VINCENT Tchenguiz has put his luxury French villa on the market for €30m (£25m) – after spending one night there in five years of ownership.
The elder brother of the Iranian-born business partnership has appointed the estate agents Knight Frank to sell the property, Villa Symphonie, in St Tropez
A spokesman for Tchenguiz insisted he was selling, not because he needed the money, but simply because of market forces.
“He’s selling his house because he has slept there one night in five years and there is significant demand for high value properties in St Tropez.
“The market is apparently being driven by Russians. It’s incredibly firm.”
The financial affairs of both Vincent and his younger brother Robert have been in the spotlight since they were arrested in March as part of investigation into the collapse of Kaupthing, the Icelandic bank.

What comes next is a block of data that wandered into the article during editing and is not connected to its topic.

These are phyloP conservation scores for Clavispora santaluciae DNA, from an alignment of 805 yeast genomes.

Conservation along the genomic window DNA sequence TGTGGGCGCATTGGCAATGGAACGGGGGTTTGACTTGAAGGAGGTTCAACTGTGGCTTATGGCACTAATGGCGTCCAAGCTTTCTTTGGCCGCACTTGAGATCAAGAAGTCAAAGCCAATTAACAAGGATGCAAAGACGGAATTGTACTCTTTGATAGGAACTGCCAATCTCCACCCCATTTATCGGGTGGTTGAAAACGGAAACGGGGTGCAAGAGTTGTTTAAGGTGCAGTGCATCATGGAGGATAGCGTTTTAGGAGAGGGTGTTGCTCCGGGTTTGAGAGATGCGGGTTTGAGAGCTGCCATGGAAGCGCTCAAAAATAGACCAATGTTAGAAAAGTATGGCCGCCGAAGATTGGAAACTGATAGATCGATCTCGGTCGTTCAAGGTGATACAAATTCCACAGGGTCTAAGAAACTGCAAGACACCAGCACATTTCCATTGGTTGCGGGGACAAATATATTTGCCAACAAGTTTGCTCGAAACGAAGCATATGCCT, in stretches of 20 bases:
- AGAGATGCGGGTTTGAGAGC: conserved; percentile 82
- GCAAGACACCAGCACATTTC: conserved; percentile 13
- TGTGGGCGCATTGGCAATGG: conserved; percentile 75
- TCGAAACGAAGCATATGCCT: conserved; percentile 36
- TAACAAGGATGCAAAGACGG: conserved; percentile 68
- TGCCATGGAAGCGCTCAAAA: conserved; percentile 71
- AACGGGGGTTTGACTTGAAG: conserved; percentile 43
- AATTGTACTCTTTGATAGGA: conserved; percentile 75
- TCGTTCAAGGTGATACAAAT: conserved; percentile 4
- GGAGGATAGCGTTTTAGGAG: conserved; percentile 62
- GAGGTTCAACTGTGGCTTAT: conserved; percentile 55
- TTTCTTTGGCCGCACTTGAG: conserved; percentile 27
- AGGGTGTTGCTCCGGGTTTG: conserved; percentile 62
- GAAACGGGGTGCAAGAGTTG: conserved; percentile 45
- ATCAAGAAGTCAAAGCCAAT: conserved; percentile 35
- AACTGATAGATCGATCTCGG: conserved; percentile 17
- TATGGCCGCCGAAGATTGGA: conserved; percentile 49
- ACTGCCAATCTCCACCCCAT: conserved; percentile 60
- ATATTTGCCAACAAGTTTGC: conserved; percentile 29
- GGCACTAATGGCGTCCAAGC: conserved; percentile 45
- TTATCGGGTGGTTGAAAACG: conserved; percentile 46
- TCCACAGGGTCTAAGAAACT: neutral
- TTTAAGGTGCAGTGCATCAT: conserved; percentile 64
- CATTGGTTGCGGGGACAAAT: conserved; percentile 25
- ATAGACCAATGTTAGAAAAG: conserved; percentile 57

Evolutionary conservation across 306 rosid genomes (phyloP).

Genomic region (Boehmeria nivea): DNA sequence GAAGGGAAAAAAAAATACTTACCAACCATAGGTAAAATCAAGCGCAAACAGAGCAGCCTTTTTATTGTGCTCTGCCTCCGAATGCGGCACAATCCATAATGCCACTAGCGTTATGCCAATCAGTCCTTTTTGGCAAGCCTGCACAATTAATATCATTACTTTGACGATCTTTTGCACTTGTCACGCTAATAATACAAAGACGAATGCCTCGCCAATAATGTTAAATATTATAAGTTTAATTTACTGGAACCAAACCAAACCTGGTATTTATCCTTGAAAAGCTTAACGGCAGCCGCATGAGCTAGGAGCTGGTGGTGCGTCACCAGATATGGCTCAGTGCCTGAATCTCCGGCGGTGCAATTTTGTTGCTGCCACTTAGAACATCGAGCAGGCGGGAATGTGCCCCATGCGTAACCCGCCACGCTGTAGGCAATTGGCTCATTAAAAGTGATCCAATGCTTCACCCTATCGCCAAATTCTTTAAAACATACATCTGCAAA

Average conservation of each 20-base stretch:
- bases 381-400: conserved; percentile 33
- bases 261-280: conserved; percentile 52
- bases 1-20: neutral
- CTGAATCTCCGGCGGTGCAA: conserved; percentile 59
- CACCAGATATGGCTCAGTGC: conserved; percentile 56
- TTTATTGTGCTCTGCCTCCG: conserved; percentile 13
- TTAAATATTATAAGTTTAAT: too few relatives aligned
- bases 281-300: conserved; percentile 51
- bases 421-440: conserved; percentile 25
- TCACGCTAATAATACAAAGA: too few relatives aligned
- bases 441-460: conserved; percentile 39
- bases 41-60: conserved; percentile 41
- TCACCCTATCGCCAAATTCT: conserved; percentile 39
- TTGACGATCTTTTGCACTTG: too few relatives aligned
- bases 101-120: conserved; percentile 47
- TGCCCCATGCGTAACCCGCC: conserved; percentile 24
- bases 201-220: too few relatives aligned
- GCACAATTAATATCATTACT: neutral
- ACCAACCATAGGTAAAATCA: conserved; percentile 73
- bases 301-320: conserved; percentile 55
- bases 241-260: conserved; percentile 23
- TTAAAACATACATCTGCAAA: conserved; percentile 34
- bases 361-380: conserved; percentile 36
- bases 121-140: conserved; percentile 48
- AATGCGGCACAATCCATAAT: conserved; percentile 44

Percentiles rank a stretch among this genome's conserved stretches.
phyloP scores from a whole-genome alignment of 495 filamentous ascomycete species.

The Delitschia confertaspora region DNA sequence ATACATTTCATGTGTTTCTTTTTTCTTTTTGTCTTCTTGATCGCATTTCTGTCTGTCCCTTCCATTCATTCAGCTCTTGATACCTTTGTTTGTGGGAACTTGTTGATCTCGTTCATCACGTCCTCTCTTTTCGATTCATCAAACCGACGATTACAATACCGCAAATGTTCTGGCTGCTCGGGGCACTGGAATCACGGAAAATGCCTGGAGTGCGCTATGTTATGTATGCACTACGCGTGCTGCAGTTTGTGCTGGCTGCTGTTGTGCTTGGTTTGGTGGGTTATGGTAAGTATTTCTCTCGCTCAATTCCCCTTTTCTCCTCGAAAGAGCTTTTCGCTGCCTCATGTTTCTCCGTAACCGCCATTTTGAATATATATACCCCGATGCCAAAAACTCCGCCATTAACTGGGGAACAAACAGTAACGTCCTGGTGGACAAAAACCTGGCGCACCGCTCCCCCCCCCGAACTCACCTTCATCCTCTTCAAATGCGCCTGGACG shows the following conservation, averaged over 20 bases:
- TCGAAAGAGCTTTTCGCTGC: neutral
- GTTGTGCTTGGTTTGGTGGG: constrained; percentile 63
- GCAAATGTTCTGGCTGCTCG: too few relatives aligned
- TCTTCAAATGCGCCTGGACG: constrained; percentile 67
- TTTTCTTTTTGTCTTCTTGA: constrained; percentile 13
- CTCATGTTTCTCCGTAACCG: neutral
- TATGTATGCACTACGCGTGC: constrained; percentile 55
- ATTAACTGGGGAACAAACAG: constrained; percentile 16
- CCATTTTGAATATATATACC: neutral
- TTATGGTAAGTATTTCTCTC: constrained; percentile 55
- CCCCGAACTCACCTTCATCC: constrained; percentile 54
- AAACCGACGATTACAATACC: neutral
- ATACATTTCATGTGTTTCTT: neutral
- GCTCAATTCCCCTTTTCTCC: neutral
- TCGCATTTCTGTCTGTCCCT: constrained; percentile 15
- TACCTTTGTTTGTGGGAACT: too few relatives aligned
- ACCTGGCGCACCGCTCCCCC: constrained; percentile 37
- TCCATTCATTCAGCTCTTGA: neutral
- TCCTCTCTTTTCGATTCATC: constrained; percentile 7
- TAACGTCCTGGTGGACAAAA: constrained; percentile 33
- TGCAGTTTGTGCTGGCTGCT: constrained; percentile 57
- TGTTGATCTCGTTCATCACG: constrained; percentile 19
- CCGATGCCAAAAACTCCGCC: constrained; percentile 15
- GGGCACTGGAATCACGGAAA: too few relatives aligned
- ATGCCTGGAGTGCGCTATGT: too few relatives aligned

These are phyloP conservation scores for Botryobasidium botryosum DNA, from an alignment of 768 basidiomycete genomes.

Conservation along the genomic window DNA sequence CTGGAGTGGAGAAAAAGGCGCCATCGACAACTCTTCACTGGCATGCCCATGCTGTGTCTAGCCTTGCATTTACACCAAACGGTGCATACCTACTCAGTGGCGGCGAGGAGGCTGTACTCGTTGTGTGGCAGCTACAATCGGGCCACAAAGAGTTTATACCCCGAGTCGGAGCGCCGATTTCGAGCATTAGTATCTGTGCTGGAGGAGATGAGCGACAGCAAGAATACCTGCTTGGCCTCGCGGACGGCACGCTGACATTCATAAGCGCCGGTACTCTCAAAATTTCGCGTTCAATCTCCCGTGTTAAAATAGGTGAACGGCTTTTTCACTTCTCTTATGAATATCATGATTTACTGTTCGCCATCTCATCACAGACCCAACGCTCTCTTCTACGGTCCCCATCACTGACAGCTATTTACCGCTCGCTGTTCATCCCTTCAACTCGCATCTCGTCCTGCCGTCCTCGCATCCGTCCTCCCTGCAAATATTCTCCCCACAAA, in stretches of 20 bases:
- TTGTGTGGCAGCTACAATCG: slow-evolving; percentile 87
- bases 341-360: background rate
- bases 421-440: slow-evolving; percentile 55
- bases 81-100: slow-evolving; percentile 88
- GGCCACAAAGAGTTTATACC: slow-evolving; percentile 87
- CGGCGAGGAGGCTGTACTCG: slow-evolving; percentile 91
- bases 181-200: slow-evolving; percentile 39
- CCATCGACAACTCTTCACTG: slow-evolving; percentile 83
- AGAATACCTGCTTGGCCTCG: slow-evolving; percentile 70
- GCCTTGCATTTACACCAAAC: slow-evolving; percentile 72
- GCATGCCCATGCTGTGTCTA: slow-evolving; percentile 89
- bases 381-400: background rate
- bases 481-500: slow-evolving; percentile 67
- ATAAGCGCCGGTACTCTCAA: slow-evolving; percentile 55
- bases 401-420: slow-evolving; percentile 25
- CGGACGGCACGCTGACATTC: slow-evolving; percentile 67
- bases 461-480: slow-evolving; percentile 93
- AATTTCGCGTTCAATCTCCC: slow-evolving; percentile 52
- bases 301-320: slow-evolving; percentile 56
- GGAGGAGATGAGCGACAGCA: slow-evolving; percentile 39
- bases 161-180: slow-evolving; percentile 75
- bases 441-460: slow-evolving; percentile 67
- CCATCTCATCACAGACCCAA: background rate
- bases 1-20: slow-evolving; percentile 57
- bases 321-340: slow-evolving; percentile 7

After a dramatic dawn raid by the Serious Fraud Office and the City of London Police, the brothers were released without charge. They deny any wrongdoing.
Robert Tchenguiz was Kaupthing’s biggest client, having drawn loans worth around £1.7bn.
The brothers have now won the right to have a damages claim against Kaupthing heard in the UK courts, after a judge agreed the claim was subject to English law.
Their damages claim will be heard in the English High Court, upholding a jurisdictional clause in the original loan agreement.
Kaupthing, which was taken under state control in October 2008, had tried to have the claim dismissed from the UK system, leaving a separate claim to be filed as part of administration procedures in Iceland.
The family’s trust is also pursuing Kaupthing in a Reykjavik court, as part of the bank’s winding up procedure.